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New chief for Inuvik fire department
Health and safety of firefighters tops priority list

Samantha Stokell
Northern News Services
Published Thursday, December 15, 2011

INUVIK
Inuvik's newest fire chief has moved not only himself, but his wife, two foster children and two daughters and a son-in-law to the community.

NNSL photo/graphic

Inuvik's new fire chief, Jim Sawkins, comes with 30 years experience in firefighting in both the Air Force and volunteer departments. He also has a lot of training experience. His two goals with the department are to provide emergency services for the Town of Inuvik and to ensure the health and safety of his firefighters. - Samantha Stokell/NNSL photo

To say he's committed to his new job might be an understatement.

"We were tired of packing up and moving and wanted to be part of a community," said Jim Sawkins, who started work on Oct. 17. "I imagine I'll retire here. I have no plans to move on."

Sawkins chose Inuvik over Sparwood, B.C., a small community in the East Kootenays that also had a volunteer fire department. The choice between the two was an easy decision for Sawkins and his wife as soon as they arrived in Inuvik.

"I used to go for lunch with my uncle (in Ontario) and everyone would wave and know him; it was that kind of small community and I knew I wanted to be a part of it," Sawkins said. "The choice between B.C. and Inuvik, it was from right when we stepped off the plane. Just the way we were greeted. It's homey. It's basically every reason I decided to get out of the military."

Sawkins comes from a unique firefighting background. He spent his first 20 years serving as a firefighter in the Canadian Air Force, gaining training and work experience overseas. In 2000 he switched to civilian fire departments and became chief of the volunteer fire department in Tiny, Ont., for four years before taking on the chief position in Muskoka Lakes, Ont., which had 175 volunteer firefighters in 10 fire stations.

In 2010 Sawkins returned to the Canadian Forces as a civilian instructor, teaching fire service management and incident command to supervisor and management personnel. He wanted back in a volunteer fire department because the volunteers have a passion to be there.

"I try to grab onto departments that need help and these guys are sponges," Sawkins said. "In the first three weeks I met with the officers and firefighter and was very impressed that they were so willing to adapt to change."

Since he started back in October, Sawkins has implemented a number of changes to the department to improve organization, structure and training. He implemented a three-platoon system, which allows for better coverage during emergency situations one team can respond, one can rest at the station and one can stay with their family, all rotating on 12-hour shifts.

The platoon format also allows for better training in smaller groups.

"I don't want any credit," Sawkins said. "I am a resource and a tool to be used and I can bring ideas."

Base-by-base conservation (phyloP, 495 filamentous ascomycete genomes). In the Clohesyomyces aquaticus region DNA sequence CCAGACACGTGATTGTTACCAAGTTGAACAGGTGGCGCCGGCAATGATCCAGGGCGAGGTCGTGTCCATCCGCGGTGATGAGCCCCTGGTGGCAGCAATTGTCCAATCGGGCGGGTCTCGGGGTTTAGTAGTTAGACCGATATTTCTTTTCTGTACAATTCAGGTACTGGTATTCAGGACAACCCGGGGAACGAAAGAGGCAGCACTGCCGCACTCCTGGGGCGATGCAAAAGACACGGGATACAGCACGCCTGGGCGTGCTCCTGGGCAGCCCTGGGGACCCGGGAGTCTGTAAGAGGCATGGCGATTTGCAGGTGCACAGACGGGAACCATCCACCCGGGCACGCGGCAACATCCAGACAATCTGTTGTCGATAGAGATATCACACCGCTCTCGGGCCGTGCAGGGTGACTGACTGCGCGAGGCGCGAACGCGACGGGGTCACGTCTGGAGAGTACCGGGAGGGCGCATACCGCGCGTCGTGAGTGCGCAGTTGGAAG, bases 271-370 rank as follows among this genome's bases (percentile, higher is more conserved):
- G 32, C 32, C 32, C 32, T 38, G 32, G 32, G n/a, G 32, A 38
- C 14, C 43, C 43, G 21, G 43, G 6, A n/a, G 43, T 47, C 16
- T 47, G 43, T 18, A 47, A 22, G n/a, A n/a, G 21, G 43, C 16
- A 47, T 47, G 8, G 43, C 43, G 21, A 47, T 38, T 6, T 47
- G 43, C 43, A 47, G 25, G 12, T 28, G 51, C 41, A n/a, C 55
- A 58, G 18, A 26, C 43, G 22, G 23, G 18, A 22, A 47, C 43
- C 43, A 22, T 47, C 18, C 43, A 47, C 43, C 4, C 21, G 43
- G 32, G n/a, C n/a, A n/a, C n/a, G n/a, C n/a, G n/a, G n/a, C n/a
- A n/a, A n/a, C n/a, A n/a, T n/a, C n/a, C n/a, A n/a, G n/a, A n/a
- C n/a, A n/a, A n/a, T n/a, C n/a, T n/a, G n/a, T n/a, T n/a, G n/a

Sawkins also reviewed basic firefighters training and set up a system for on-the-ground training to improve communications during responses to fires. Firefighters will now use a common language when responding and use call signs on the radio to quickly identify who speaks.

Firefighters have four goals during a call: to rescue anyone in a building, to ensure hazard control, property conservation and customer satisfaction. Once the buildings are empty, fires are under control, the structures are secure and the people involved in the fire are secure, then the fire department's job is done.

"Our job is more than putting the wet stuff on the red stuff," Sawkins said. "We want to make sure Mr. and Mrs. Smith are okay. They just watched all their belongings burn up and we want to make sure that they have some place to go."

Other changes include bringing binders full of the national fire code into the department, and ensuring all equipment and training is up to date, certified and has the paperwork to prove it. The new Town of Inuvik interim budget has a $250,000 investment in self-contained breathing apparatus, which fire codes set standards for. The department, which now has 40 members, will be getting 30 new ones, as well as technician training for two to four members so the department can repair and update the apparatus itself.

"We no longer will have to ship out for repairs, unless there's a major deficiency with a breathing apparatus," Sawkins said. "I understand the problem. It's a unique place up here."

Sawkins has also implemented a Rapid Intervention Team, or RIT pack, which has two firefighters designated specifically for rescuing their own from a building if something goes wrong.

After taking a mini holiday in November to attend the wedding of one of his daughters, Sawkins has returned to Inuvik with his family in tow and is looking forward to getting settled in the community.

"I own three sleds and I was thinking, hmmm, six to eight weeks of sledding or six to eight months of sledding? It's everything plus the job," Sawkins said. "We're looking forward to this adventure."

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